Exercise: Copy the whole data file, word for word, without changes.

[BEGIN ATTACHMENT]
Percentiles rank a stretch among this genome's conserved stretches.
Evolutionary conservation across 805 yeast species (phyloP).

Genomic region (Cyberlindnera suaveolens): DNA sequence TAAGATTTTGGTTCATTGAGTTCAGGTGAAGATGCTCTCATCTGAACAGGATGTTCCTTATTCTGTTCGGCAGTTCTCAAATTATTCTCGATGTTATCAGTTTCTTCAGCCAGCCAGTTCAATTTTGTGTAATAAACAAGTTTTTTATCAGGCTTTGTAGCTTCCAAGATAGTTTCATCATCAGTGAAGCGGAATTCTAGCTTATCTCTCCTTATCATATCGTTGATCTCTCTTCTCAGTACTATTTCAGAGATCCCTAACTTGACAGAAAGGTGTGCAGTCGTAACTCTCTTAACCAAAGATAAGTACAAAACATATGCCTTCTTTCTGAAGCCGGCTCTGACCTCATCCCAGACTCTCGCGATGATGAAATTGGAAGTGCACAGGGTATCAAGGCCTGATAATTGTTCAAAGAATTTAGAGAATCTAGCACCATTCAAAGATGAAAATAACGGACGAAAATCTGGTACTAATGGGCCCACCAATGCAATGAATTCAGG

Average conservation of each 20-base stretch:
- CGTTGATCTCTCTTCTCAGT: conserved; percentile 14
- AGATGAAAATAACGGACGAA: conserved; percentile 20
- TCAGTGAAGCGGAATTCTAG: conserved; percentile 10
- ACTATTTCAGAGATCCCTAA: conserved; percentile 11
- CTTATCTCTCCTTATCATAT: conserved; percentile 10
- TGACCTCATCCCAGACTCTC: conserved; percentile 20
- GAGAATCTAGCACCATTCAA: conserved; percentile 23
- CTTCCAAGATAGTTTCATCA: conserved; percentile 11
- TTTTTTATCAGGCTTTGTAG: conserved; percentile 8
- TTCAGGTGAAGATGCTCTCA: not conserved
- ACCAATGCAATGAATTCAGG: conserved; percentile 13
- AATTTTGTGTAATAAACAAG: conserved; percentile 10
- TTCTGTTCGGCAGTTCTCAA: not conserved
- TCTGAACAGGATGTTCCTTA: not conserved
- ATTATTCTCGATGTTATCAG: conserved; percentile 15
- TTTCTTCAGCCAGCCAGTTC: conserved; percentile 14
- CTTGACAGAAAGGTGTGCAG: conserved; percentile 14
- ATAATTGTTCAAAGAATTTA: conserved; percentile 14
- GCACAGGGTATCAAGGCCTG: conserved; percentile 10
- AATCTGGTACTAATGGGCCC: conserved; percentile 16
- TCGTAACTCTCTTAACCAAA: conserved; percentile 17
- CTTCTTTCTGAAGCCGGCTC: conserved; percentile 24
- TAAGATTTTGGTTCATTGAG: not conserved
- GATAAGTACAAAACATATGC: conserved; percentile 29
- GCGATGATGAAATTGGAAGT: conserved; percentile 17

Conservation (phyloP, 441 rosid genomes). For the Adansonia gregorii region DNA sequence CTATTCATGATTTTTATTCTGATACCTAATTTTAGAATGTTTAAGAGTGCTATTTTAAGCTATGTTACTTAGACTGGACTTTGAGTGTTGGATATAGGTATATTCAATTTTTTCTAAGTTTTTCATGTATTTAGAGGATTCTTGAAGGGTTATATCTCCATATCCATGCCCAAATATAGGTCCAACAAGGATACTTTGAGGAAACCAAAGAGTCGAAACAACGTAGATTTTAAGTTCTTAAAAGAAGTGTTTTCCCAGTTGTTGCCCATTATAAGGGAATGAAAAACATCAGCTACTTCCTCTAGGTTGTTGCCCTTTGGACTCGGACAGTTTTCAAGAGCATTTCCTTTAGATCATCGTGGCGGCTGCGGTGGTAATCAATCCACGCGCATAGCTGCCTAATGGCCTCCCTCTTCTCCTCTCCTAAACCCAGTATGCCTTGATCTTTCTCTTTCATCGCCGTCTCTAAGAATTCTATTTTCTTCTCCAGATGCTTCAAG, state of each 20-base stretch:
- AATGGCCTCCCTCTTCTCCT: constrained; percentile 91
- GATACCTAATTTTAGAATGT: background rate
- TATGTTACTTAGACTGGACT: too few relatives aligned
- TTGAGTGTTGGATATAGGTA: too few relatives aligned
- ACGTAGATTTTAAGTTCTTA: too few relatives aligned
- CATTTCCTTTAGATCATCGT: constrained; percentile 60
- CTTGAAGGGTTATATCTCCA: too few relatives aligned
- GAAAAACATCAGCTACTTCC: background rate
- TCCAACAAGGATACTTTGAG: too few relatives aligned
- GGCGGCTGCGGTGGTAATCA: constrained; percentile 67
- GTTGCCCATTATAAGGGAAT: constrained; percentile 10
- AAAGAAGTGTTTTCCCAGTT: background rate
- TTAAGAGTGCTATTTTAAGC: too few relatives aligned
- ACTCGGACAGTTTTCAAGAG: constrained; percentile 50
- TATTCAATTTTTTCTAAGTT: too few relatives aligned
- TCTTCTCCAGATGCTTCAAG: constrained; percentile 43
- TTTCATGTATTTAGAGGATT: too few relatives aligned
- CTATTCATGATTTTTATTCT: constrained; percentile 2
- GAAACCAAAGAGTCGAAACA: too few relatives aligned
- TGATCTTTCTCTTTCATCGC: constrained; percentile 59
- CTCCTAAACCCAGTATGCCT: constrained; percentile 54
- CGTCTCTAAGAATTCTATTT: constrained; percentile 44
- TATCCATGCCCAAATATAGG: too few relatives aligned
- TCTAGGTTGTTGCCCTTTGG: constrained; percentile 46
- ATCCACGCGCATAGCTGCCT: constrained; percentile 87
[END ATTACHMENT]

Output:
Percentiles rank a stretch among this genome's conserved stretches.
Evolutionary conservation across 805 yeast species (phyloP).

Genomic region (Cyberlindnera suaveolens): DNA sequence TAAGATTTTGGTTCATTGAGTTCAGGTGAAGATGCTCTCATCTGAACAGGATGTTCCTTATTCTGTTCGGCAGTTCTCAAATTATTCTCGATGTTATCAGTTTCTTCAGCCAGCCAGTTCAATTTTGTGTAATAAACAAGTTTTTTATCAGGCTTTGTAGCTTCCAAGATAGTTTCATCATCAGTGAAGCGGAATTCTAGCTTATCTCTCCTTATCATATCGTTGATCTCTCTTCTCAGTACTATTTCAGAGATCCCTAACTTGACAGAAAGGTGTGCAGTCGTAACTCTCTTAACCAAAGATAAGTACAAAACATATGCCTTCTTTCTGAAGCCGGCTCTGACCTCATCCCAGACTCTCGCGATGATGAAATTGGAAGTGCACAGGGTATCAAGGCCTGATAATTGTTCAAAGAATTTAGAGAATCTAGCACCATTCAAAGATGAAAATAACGGACGAAAATCTGGTACTAATGGGCCCACCAATGCAATGAATTCAGG

Average conservation of each 20-base stretch:
- CGTTGATCTCTCTTCTCAGT: conserved; percentile 14
- AGATGAAAATAACGGACGAA: conserved; percentile 20
- TCAGTGAAGCGGAATTCTAG: conserved; percentile 10
- ACTATTTCAGAGATCCCTAA: conserved; percentile 11
- CTTATCTCTCCTTATCATAT: conserved; percentile 10
- TGACCTCATCCCAGACTCTC: conserved; percentile 20
- GAGAATCTAGCACCATTCAA: conserved; percentile 23
- CTTCCAAGATAGTTTCATCA: conserved; percentile 11
- TTTTTTATCAGGCTTTGTAG: conserved; percentile 8
- TTCAGGTGAAGATGCTCTCA: not conserved
- ACCAATGCAATGAATTCAGG: conserved; percentile 13
- AATTTTGTGTAATAAACAAG: conserved; percentile 10
- TTCTGTTCGGCAGTTCTCAA: not conserved
- TCTGAACAGGATGTTCCTTA: not conserved
- ATTATTCTCGATGTTATCAG: conserved; percentile 15
- TTTCTTCAGCCAGCCAGTTC: conserved; percentile 14
- CTTGACAGAAAGGTGTGCAG: conserved; percentile 14
- ATAATTGTTCAAAGAATTTA: conserved; percentile 14
- GCACAGGGTATCAAGGCCTG: conserved; percentile 10
- AATCTGGTACTAATGGGCCC: conserved; percentile 16
- TCGTAACTCTCTTAACCAAA: conserved; percentile 17
- CTTCTTTCTGAAGCCGGCTC: conserved; percentile 24
- TAAGATTTTGGTTCATTGAG: not conserved
- GATAAGTACAAAACATATGC: conserved; percentile 29
- GCGATGATGAAATTGGAAGT: conserved; percentile 17

Conservation (phyloP, 441 rosid genomes). For the Adansonia gregorii region DNA sequence CTATTCATGATTTTTATTCTGATACCTAATTTTAGAATGTTTAAGAGTGCTATTTTAAGCTATGTTACTTAGACTGGACTTTGAGTGTTGGATATAGGTATATTCAATTTTTTCTAAGTTTTTCATGTATTTAGAGGATTCTTGAAGGGTTATATCTCCATATCCATGCCCAAATATAGGTCCAACAAGGATACTTTGAGGAAACCAAAGAGTCGAAACAACGTAGATTTTAAGTTCTTAAAAGAAGTGTTTTCCCAGTTGTTGCCCATTATAAGGGAATGAAAAACATCAGCTACTTCCTCTAGGTTGTTGCCCTTTGGACTCGGACAGTTTTCAAGAGCATTTCCTTTAGATCATCGTGGCGGCTGCGGTGGTAATCAATCCACGCGCATAGCTGCCTAATGGCCTCCCTCTTCTCCTCTCCTAAACCCAGTATGCCTTGATCTTTCTCTTTCATCGCCGTCTCTAAGAATTCTATTTTCTTCTCCAGATGCTTCAAG, state of each 20-base stretch:
- AATGGCCTCCCTCTTCTCCT: constrained; percentile 91
- GATACCTAATTTTAGAATGT: background rate
- TATGTTACTTAGACTGGACT: too few relatives aligned
- TTGAGTGTTGGATATAGGTA: too few relatives aligned
- ACGTAGATTTTAAGTTCTTA: too few relatives aligned
- CATTTCCTTTAGATCATCGT: constrained; percentile 60
- CTTGAAGGGTTATATCTCCA: too few relatives aligned
- GAAAAACATCAGCTACTTCC: background rate
- TCCAACAAGGATACTTTGAG: too few relatives aligned
- GGCGGCTGCGGTGGTAATCA: constrained; percentile 67
- GTTGCCCATTATAAGGGAAT: constrained; percentile 10
- AAAGAAGTGTTTTCCCAGTT: background rate
- TTAAGAGTGCTATTTTAAGC: too few relatives aligned
- ACTCGGACAGTTTTCAAGAG: constrained; percentile 50
- TATTCAATTTTTTCTAAGTT: too few relatives aligned
- TCTTCTCCAGATGCTTCAAG: constrained; percentile 43
- TTTCATGTATTTAGAGGATT: too few relatives aligned
- CTATTCATGATTTTTATTCT: constrained; percentile 2
- GAAACCAAAGAGTCGAAACA: too few relatives aligned
- TGATCTTTCTCTTTCATCGC: constrained; percentile 59
- CTCCTAAACCCAGTATGCCT: constrained; percentile 54
- CGTCTCTAAGAATTCTATTT: constrained; percentile 44
- TATCCATGCCCAAATATAGG: too few relatives aligned
- TCTAGGTTGTTGCCCTTTGG: constrained; percentile 46
- ATCCACGCGCATAGCTGCCT: constrained; percentile 87